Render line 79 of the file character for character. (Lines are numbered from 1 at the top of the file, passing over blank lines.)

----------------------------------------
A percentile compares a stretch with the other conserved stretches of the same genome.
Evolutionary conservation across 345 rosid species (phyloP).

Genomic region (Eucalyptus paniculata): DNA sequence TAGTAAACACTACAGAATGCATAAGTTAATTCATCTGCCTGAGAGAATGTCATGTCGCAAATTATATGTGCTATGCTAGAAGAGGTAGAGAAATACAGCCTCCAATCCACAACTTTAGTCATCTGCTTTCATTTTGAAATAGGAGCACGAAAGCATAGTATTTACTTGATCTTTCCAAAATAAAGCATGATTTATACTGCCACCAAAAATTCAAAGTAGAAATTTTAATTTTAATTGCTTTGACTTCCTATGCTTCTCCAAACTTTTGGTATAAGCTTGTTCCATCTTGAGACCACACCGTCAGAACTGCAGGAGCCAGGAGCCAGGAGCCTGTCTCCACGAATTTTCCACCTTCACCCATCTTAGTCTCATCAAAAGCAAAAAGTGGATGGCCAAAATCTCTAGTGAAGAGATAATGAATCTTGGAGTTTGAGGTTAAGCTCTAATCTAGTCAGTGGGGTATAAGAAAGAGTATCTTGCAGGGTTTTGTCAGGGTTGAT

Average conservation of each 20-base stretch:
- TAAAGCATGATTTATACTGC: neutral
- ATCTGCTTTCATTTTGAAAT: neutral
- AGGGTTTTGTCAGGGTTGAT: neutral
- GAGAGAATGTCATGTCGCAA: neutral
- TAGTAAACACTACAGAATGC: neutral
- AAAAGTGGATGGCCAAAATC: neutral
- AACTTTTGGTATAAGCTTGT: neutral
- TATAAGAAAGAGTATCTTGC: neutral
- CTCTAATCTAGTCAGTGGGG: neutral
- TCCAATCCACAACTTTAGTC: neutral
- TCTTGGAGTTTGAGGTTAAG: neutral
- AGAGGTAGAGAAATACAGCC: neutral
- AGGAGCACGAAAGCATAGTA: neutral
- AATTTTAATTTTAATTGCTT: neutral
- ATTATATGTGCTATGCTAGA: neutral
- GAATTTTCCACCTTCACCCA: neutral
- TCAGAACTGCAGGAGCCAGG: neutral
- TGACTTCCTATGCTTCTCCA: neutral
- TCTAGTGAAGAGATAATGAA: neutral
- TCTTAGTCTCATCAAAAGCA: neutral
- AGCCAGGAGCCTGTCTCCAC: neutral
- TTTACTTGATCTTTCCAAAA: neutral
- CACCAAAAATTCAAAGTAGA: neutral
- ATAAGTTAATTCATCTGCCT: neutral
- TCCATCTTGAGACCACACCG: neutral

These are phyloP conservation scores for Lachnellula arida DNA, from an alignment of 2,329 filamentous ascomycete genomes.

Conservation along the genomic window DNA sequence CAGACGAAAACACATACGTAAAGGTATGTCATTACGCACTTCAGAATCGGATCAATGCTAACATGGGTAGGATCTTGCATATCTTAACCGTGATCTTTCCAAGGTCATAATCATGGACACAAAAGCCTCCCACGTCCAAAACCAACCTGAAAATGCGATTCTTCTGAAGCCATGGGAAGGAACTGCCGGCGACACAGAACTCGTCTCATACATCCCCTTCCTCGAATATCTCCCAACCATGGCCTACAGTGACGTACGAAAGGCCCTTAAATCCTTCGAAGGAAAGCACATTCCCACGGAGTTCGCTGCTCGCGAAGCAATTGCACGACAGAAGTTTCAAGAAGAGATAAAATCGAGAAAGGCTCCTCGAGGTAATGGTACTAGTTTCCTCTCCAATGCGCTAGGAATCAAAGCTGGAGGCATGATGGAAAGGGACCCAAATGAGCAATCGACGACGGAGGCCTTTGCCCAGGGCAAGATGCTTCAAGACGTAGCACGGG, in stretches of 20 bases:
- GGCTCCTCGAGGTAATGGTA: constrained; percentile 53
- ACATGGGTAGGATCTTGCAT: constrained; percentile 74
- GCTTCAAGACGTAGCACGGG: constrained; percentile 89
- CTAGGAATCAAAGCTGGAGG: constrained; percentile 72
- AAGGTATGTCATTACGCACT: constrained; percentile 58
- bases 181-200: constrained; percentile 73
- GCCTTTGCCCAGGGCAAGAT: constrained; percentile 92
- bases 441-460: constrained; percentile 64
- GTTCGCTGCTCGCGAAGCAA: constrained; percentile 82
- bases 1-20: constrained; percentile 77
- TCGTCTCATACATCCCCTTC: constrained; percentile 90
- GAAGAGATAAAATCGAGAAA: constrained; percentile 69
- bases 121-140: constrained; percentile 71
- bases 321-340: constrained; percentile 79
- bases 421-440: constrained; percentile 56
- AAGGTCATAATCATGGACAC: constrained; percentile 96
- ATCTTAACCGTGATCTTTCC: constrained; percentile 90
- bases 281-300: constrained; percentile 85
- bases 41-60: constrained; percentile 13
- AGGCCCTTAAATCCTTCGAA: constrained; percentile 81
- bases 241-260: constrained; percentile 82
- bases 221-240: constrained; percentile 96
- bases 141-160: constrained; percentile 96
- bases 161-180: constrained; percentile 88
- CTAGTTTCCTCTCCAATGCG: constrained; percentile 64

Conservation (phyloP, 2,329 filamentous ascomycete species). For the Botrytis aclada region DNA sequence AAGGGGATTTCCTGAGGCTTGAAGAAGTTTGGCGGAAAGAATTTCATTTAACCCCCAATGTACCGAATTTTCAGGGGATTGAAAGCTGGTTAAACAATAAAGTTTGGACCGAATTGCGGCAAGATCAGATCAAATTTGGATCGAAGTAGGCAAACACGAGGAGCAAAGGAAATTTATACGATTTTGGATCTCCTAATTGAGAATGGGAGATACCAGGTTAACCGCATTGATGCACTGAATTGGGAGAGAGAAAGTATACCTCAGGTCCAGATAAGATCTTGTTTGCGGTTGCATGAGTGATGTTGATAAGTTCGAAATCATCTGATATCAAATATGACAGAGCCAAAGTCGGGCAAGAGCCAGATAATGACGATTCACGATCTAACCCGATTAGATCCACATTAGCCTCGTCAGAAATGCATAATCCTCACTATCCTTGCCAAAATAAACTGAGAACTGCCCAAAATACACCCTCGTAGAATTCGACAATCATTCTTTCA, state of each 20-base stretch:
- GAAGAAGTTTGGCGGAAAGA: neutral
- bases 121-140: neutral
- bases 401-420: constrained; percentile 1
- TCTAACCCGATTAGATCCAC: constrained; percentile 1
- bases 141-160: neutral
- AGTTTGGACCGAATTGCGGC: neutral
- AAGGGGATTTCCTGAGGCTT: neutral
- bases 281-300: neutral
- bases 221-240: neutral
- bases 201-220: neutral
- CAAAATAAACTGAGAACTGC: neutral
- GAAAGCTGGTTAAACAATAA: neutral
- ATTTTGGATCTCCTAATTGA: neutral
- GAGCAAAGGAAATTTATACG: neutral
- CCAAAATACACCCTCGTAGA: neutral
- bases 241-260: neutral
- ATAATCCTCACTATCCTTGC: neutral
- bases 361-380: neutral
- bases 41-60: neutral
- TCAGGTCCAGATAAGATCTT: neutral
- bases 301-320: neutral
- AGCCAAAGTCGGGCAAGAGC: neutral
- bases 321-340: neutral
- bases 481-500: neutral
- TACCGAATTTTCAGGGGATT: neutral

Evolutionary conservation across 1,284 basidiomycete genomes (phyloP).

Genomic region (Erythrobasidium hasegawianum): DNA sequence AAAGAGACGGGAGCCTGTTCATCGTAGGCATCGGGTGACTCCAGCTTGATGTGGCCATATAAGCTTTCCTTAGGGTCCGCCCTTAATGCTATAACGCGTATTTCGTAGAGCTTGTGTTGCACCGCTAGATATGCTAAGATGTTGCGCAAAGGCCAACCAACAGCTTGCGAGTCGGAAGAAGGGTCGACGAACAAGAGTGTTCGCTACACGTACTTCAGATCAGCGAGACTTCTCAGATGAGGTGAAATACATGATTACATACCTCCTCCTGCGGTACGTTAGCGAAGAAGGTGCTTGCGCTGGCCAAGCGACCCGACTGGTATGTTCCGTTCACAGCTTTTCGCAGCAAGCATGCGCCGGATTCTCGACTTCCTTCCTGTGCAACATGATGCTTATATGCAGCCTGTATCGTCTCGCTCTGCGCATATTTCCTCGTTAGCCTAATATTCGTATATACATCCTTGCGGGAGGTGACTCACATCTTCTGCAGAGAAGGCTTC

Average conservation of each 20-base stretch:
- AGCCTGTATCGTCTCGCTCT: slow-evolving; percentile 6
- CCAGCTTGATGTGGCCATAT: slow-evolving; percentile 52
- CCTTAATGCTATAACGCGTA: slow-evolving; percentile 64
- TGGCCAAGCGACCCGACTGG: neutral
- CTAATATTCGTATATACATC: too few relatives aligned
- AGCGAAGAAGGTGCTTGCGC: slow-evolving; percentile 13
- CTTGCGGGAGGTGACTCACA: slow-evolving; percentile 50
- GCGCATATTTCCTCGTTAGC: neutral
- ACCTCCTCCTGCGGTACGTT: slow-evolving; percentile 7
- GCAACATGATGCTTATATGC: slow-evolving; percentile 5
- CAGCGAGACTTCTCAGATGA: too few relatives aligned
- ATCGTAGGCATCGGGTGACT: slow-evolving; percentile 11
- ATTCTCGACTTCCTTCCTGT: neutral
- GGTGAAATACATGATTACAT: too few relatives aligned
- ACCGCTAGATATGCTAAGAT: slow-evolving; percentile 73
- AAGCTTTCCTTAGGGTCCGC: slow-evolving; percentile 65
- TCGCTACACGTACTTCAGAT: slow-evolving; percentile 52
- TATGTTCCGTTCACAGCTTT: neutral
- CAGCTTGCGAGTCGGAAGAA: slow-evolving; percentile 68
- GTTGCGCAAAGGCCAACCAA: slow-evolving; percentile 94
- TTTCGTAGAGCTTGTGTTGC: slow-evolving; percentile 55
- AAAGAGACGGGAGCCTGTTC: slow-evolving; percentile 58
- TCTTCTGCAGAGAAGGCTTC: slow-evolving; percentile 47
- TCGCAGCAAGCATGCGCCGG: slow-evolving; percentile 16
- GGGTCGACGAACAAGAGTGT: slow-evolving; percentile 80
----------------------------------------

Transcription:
- AGCCAAAGTCGGGCAAGAGC: neutral